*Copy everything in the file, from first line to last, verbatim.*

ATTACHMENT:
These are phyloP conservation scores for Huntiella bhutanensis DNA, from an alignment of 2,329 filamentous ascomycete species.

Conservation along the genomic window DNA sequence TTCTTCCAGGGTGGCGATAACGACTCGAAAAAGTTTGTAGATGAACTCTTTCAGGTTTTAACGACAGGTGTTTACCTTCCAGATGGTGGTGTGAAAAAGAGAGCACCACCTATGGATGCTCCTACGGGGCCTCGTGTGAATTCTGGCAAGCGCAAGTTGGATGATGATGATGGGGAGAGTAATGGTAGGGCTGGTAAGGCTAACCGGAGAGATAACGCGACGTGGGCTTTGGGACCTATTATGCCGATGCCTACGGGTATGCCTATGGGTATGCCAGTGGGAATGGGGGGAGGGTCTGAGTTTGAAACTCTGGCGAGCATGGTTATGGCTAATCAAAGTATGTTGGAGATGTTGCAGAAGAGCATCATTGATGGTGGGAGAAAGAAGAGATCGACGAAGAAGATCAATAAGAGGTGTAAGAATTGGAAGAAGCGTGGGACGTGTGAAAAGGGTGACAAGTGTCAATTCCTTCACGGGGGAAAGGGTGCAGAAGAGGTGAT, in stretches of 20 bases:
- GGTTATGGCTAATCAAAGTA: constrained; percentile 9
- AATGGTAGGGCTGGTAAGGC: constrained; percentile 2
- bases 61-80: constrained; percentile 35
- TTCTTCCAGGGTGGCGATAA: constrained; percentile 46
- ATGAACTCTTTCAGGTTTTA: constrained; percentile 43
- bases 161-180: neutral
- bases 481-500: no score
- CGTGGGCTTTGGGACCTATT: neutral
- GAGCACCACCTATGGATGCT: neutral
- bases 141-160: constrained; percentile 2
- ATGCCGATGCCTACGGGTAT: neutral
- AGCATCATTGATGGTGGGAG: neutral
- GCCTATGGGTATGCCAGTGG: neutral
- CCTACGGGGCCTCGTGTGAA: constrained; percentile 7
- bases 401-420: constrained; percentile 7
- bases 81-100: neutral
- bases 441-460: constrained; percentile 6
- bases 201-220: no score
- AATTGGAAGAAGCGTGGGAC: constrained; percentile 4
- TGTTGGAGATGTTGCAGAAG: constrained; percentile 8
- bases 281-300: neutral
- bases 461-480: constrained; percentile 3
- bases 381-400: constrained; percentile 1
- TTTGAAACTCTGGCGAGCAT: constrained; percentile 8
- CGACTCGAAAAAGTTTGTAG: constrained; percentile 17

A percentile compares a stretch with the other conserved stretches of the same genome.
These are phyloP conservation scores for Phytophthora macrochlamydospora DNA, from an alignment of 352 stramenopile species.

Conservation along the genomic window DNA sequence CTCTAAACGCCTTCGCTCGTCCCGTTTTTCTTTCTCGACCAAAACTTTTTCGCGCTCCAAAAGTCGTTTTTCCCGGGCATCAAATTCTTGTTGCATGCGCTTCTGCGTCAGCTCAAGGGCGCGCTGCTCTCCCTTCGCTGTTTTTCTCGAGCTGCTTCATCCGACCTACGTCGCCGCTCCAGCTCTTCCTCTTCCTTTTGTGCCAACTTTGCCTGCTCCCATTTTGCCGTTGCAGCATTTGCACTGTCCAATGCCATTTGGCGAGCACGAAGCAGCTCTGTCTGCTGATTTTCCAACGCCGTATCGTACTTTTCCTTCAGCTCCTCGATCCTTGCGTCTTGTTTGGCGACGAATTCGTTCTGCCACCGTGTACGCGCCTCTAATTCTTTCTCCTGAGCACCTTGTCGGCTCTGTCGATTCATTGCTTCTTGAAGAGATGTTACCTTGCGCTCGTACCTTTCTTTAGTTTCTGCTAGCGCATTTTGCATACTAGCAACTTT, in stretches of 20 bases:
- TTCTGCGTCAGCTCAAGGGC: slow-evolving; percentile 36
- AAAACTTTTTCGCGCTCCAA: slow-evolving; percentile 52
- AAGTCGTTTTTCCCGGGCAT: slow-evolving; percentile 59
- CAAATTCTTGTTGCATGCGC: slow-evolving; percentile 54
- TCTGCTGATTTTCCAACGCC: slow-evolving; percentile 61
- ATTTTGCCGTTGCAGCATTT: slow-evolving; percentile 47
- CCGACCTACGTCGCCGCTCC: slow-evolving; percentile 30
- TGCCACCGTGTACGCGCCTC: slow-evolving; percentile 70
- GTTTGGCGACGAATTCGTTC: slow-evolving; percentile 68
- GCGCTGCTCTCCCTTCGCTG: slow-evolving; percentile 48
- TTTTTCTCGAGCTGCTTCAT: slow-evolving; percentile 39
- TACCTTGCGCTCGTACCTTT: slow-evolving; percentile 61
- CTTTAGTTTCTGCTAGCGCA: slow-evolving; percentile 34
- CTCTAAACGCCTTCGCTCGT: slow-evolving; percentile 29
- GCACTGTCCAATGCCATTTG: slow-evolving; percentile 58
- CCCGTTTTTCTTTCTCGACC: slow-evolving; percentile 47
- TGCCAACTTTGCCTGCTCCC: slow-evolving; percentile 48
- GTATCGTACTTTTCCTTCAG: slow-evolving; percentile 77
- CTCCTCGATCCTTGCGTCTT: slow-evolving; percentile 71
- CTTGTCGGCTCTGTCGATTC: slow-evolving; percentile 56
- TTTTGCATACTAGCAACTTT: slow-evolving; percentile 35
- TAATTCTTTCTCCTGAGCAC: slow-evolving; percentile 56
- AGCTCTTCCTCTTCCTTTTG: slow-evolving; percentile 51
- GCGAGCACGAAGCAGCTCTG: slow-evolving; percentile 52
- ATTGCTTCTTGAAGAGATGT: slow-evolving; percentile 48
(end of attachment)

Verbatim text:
These are phyloP conservation scores for Huntiella bhutanensis DNA, from an alignment of 2,329 filamentous ascomycete species.

Conservation along the genomic window DNA sequence TTCTTCCAGGGTGGCGATAACGACTCGAAAAAGTTTGTAGATGAACTCTTTCAGGTTTTAACGACAGGTGTTTACCTTCCAGATGGTGGTGTGAAAAAGAGAGCACCACCTATGGATGCTCCTACGGGGCCTCGTGTGAATTCTGGCAAGCGCAAGTTGGATGATGATGATGGGGAGAGTAATGGTAGGGCTGGTAAGGCTAACCGGAGAGATAACGCGACGTGGGCTTTGGGACCTATTATGCCGATGCCTACGGGTATGCCTATGGGTATGCCAGTGGGAATGGGGGGAGGGTCTGAGTTTGAAACTCTGGCGAGCATGGTTATGGCTAATCAAAGTATGTTGGAGATGTTGCAGAAGAGCATCATTGATGGTGGGAGAAAGAAGAGATCGACGAAGAAGATCAATAAGAGGTGTAAGAATTGGAAGAAGCGTGGGACGTGTGAAAAGGGTGACAAGTGTCAATTCCTTCACGGGGGAAAGGGTGCAGAAGAGGTGAT, in stretches of 20 bases:
- GGTTATGGCTAATCAAAGTA: constrained; percentile 9
- AATGGTAGGGCTGGTAAGGC: constrained; percentile 2
- bases 61-80: constrained; percentile 35
- TTCTTCCAGGGTGGCGATAA: constrained; percentile 46
- ATGAACTCTTTCAGGTTTTA: constrained; percentile 43
- bases 161-180: neutral
- bases 481-500: no score
- CGTGGGCTTTGGGACCTATT: neutral
- GAGCACCACCTATGGATGCT: neutral
- bases 141-160: constrained; percentile 2
- ATGCCGATGCCTACGGGTAT: neutral
- AGCATCATTGATGGTGGGAG: neutral
- GCCTATGGGTATGCCAGTGG: neutral
- CCTACGGGGCCTCGTGTGAA: constrained; percentile 7
- bases 401-420: constrained; percentile 7
- bases 81-100: neutral
- bases 441-460: constrained; percentile 6
- bases 201-220: no score
- AATTGGAAGAAGCGTGGGAC: constrained; percentile 4
- TGTTGGAGATGTTGCAGAAG: constrained; percentile 8
- bases 281-300: neutral
- bases 461-480: constrained; percentile 3
- bases 381-400: constrained; percentile 1
- TTTGAAACTCTGGCGAGCAT: constrained; percentile 8
- CGACTCGAAAAAGTTTGTAG: constrained; percentile 17

A percentile compares a stretch with the other conserved stretches of the same genome.
These are phyloP conservation scores for Phytophthora macrochlamydospora DNA, from an alignment of 352 stramenopile species.

Conservation along the genomic window DNA sequence CTCTAAACGCCTTCGCTCGTCCCGTTTTTCTTTCTCGACCAAAACTTTTTCGCGCTCCAAAAGTCGTTTTTCCCGGGCATCAAATTCTTGTTGCATGCGCTTCTGCGTCAGCTCAAGGGCGCGCTGCTCTCCCTTCGCTGTTTTTCTCGAGCTGCTTCATCCGACCTACGTCGCCGCTCCAGCTCTTCCTCTTCCTTTTGTGCCAACTTTGCCTGCTCCCATTTTGCCGTTGCAGCATTTGCACTGTCCAATGCCATTTGGCGAGCACGAAGCAGCTCTGTCTGCTGATTTTCCAACGCCGTATCGTACTTTTCCTTCAGCTCCTCGATCCTTGCGTCTTGTTTGGCGACGAATTCGTTCTGCCACCGTGTACGCGCCTCTAATTCTTTCTCCTGAGCACCTTGTCGGCTCTGTCGATTCATTGCTTCTTGAAGAGATGTTACCTTGCGCTCGTACCTTTCTTTAGTTTCTGCTAGCGCATTTTGCATACTAGCAACTTT, in stretches of 20 bases:
- TTCTGCGTCAGCTCAAGGGC: slow-evolving; percentile 36
- AAAACTTTTTCGCGCTCCAA: slow-evolving; percentile 52
- AAGTCGTTTTTCCCGGGCAT: slow-evolving; percentile 59
- CAAATTCTTGTTGCATGCGC: slow-evolving; percentile 54
- TCTGCTGATTTTCCAACGCC: slow-evolving; percentile 61
- ATTTTGCCGTTGCAGCATTT: slow-evolving; percentile 47
- CCGACCTACGTCGCCGCTCC: slow-evolving; percentile 30
- TGCCACCGTGTACGCGCCTC: slow-evolving; percentile 70
- GTTTGGCGACGAATTCGTTC: slow-evolving; percentile 68
- GCGCTGCTCTCCCTTCGCTG: slow-evolving; percentile 48
- TTTTTCTCGAGCTGCTTCAT: slow-evolving; percentile 39
- TACCTTGCGCTCGTACCTTT: slow-evolving; percentile 61
- CTTTAGTTTCTGCTAGCGCA: slow-evolving; percentile 34
- CTCTAAACGCCTTCGCTCGT: slow-evolving; percentile 29
- GCACTGTCCAATGCCATTTG: slow-evolving; percentile 58
- CCCGTTTTTCTTTCTCGACC: slow-evolving; percentile 47
- TGCCAACTTTGCCTGCTCCC: slow-evolving; percentile 48
- GTATCGTACTTTTCCTTCAG: slow-evolving; percentile 77
- CTCCTCGATCCTTGCGTCTT: slow-evolving; percentile 71
- CTTGTCGGCTCTGTCGATTC: slow-evolving; percentile 56
- TTTTGCATACTAGCAACTTT: slow-evolving; percentile 35
- TAATTCTTTCTCCTGAGCAC: slow-evolving; percentile 56
- AGCTCTTCCTCTTCCTTTTG: slow-evolving; percentile 51
- GCGAGCACGAAGCAGCTCTG: slow-evolving; percentile 52
- ATTGCTTCTTGAAGAGATGT: slow-evolving; percentile 48